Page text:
How James Neal's Concussion Impacts Pittsburgh Penguins Going Forward

Nicholas Goss@@NicholasGoss35Correspondent IApril 9, 2013

PITTSBURGH, PA - APRIL 05:  James Neal #18 of the Pittsburgh Penguins lies injured on the ice after taking an elbow to the head against the New York Rangers during the game at Consol Energy Center on April 5, 2013 in Pittsburgh, Pennsylvania.  The Penguins defeated the Rangers 2-1 in a shootout.  (Photo by Justin K. Aller/Getty Images)
Justin K. Aller/Getty Images

The Pittsburgh Penguins lost another player to a head injury Monday when the team announced that star winger James Neal would miss at least the next three games with a concussion.

Neal was hit with an elbow from New York Rangers defenseman Michael Del Zotto during Friday's matchup at Consol Energy Center. He left the game and did not return.

The 25-year-old forward is the latest Penguins star to suffer an injury over the last month.

Player POS Injury
Games Missed
James Neal LW Concussion 0
Sidney Crosby C Jaw (via Penguins)
Kris Letang D Toe (via RDS)
Paul Martin D Hand (via Penguins)

There isn't much information on the severity of Neal's concussion, but the Penguins know how to deal with this type of injury better than any team in the league. Sidney Crosby missed many games over the last two seasons because of concussion-like symptoms, and he will be able to give Neal plenty of advice on how to best recover from this situation.

Since arriving in Pittsburgh with defenseman Matt Niskanen as part of a 2011 trade that sent defenseman Alex Goligoski to the Dallas Stars, Neal has been one of the most impressive and productive goal scorers in the NHL.

From the start of the 2011-12 season, only Alexander Ovechkin (63) and Steven Stamkos (85) have scored more goals than Neal (58).

Neal does a tremendous job of creating space for himself when he enters the attacking zone with speed, and his great hands and quickness allow him to get enough separation from opposing players so he can unleash one of the most accurate wrist shots in the game. He's a true sniper and by far the most talented goal-scoring winger that Pittsburgh has on its roster.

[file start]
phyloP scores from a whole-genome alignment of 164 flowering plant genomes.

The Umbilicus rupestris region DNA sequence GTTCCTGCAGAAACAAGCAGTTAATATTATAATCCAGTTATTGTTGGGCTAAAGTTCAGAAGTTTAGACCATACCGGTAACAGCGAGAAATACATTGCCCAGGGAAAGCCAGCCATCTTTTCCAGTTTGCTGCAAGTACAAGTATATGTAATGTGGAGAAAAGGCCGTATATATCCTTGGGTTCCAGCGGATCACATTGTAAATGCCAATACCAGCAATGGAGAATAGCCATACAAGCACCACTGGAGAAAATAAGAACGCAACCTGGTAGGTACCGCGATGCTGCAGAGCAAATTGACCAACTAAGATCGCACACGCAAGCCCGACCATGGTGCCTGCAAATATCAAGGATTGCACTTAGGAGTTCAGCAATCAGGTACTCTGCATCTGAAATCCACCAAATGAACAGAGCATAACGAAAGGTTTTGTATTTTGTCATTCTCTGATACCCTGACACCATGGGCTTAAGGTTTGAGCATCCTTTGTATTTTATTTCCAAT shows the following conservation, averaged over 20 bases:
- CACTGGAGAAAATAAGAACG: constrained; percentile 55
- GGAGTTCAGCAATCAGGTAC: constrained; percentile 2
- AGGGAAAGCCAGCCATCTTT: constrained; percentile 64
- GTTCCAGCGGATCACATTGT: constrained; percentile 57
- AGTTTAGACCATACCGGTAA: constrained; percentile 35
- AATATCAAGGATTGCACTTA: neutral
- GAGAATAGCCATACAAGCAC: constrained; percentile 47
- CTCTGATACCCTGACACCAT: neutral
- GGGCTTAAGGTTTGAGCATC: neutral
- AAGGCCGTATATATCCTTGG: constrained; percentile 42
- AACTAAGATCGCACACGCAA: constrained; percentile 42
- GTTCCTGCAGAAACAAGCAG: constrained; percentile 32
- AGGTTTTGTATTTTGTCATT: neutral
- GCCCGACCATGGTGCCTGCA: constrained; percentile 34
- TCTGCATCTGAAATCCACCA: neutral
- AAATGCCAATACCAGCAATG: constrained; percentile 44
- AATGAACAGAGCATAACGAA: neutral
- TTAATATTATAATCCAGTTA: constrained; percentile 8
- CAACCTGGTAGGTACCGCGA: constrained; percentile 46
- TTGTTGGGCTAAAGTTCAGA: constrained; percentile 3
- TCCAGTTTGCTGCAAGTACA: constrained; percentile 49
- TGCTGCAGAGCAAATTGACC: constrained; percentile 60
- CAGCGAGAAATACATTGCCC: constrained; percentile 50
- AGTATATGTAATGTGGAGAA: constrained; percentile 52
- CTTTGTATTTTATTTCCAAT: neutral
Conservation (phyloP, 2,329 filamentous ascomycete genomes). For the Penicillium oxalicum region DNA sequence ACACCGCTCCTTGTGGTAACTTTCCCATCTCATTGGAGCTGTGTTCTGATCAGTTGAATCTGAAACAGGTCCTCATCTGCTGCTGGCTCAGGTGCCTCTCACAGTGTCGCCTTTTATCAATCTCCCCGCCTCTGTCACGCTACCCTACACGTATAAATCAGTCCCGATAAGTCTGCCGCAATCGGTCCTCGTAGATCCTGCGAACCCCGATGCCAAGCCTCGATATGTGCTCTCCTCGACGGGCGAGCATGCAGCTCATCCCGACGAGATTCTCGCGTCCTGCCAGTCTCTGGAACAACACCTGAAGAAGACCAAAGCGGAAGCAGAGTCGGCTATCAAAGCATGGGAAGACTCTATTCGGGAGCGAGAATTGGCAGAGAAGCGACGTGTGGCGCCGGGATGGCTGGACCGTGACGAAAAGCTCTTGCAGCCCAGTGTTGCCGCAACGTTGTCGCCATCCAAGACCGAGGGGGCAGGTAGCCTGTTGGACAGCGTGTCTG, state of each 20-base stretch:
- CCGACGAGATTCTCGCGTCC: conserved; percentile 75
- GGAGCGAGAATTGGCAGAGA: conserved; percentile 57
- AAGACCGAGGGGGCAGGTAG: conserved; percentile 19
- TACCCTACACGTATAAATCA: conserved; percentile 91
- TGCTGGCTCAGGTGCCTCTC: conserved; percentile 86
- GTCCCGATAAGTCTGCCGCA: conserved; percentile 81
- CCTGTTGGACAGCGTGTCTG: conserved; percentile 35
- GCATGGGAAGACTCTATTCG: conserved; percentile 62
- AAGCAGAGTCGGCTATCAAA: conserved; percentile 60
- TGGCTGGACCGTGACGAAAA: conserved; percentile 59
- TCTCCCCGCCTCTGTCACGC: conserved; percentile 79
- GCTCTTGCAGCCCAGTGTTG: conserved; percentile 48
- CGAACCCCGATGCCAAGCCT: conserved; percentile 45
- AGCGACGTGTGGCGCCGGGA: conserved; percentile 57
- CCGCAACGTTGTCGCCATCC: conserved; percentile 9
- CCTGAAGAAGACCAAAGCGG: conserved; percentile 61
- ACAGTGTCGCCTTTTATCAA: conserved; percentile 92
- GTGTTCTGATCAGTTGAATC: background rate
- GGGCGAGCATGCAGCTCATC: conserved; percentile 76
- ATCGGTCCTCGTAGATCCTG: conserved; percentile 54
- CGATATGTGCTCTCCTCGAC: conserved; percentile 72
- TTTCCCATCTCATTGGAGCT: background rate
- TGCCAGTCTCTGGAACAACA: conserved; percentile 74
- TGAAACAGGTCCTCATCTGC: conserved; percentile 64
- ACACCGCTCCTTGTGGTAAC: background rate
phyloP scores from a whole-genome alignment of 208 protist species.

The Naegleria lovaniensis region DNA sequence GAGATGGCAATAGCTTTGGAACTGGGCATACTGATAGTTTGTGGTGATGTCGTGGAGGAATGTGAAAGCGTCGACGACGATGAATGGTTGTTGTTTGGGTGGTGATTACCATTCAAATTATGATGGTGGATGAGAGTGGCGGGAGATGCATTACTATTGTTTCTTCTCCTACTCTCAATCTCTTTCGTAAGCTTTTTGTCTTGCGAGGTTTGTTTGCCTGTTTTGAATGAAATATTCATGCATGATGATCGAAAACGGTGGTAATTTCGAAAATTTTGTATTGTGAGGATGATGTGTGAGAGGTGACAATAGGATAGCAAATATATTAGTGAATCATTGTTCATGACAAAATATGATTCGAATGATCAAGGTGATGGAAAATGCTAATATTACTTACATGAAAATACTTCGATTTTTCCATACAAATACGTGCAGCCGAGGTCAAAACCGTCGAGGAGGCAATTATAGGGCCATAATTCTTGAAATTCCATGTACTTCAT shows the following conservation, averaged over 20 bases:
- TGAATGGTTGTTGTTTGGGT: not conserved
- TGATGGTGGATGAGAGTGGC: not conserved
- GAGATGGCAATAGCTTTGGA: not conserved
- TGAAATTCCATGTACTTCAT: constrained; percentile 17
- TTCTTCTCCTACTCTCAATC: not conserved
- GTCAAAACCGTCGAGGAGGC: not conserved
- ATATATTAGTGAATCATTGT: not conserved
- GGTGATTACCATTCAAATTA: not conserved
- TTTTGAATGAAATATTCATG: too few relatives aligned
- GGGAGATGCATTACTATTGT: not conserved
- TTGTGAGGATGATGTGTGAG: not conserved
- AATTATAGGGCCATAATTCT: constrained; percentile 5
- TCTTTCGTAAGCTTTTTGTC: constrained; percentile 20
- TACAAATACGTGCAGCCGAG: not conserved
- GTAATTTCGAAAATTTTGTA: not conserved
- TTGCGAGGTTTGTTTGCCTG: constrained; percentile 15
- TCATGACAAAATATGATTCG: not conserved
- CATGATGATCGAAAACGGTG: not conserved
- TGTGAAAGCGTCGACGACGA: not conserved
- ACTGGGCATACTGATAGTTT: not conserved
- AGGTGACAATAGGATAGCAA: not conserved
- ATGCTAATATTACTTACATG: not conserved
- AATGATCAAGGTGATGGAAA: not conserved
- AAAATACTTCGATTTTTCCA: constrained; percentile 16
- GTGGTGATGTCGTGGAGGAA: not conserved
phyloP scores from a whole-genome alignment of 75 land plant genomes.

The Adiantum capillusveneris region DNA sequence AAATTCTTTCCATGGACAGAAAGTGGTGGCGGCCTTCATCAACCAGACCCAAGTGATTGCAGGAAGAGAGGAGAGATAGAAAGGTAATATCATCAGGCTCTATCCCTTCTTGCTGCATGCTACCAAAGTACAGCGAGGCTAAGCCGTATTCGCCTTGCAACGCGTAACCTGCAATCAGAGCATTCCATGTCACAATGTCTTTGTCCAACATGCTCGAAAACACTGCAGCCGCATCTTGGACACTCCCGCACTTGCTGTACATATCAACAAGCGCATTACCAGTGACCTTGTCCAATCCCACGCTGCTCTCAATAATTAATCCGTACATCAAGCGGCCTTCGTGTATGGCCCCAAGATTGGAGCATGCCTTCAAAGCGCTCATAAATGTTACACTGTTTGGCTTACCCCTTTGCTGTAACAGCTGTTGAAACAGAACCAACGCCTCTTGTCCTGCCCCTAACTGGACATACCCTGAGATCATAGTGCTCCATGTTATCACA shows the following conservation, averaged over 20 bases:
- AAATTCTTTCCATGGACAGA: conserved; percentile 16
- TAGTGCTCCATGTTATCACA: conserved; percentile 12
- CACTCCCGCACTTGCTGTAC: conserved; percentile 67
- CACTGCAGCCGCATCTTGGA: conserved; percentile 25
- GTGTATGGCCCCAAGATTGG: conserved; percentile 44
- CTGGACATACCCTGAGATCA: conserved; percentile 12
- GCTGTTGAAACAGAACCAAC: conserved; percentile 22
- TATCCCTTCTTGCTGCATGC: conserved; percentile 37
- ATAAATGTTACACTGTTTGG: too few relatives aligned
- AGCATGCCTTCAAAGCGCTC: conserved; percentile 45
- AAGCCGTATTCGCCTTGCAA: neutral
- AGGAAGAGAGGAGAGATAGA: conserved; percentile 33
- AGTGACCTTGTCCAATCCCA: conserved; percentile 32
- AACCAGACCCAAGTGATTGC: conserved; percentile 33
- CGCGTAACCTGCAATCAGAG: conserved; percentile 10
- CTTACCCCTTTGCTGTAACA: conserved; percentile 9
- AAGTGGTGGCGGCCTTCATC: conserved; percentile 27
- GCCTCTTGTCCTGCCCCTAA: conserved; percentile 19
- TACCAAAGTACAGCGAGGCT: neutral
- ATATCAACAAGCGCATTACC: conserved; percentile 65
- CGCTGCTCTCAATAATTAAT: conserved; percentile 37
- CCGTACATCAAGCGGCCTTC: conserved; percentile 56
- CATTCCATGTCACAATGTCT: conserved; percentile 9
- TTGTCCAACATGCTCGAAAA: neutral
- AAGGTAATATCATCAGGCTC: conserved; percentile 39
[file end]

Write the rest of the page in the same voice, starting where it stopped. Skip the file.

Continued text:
He is an ideal winger for superstar center Evgeni Malkin because of his speed and ability to take advantage of scoring opportunities. Neal also uses his strength to protect the puck well and draw penalties.

Even though he's best known as a pure goal scorer capable of putting the puck in the net 30-45 times each season, Neal is also a solid defensive player with an underrated two-way game. He ranks ninth on the Penguins in takeaways with 11, eighth among forwards with 56 hits and has also blocked 17 shots.

Without Neal in the lineup on the second line, Pittsburgh loses its second-highest goal scorer, its third-highest power-play scorer (18 points) and leading goal scorer with the man advantage (8). He also ranks fifth among Penguins forwards in time on ice per game (17:34).

Penguins head coach Dan Bylsma is going to need newly acquired wingers Jarome Iginla and Brenden Morrow to contribute more offensively with Neal unavailable. Both veterans came to Pittsburgh before the trade deadline and now find themselves needing to play a larger role than expected because of the injuries to Neal and Crosby.

Bylsma has a few different line combinations to consider with Neal and Malkin injured. Here's how he put his lines together (per Dave Molinari of the Pittsburgh Post-Gazette) for Tuesday's morning skate before the Penguins take on the Carolina Hurricanes at PNC Arena.

The concern for the Penguins is Iginla and Morrow's ability to produce offensively on a consistent basis. Iginla has one goal and zero assists in four games with Pittsburgh, while Morrow's offensive struggles from Dallas have joined him in Pittsburgh. He has zero goals, one assist and a minus-2 rating in six games with the Penguins.

Pittsburgh also needs these players to be more aggressive in the attacking zone. Iginla and Morrow have taken 10 and seven shots, respectively, since joining the Penguins. They don't have great speed at this point in their careers, but Morrow is still a valuable net-front presence and someone who will clean up in the crease and score dirty goals, while Iginla is more than capable of replacing Neal as the sniper on the second line.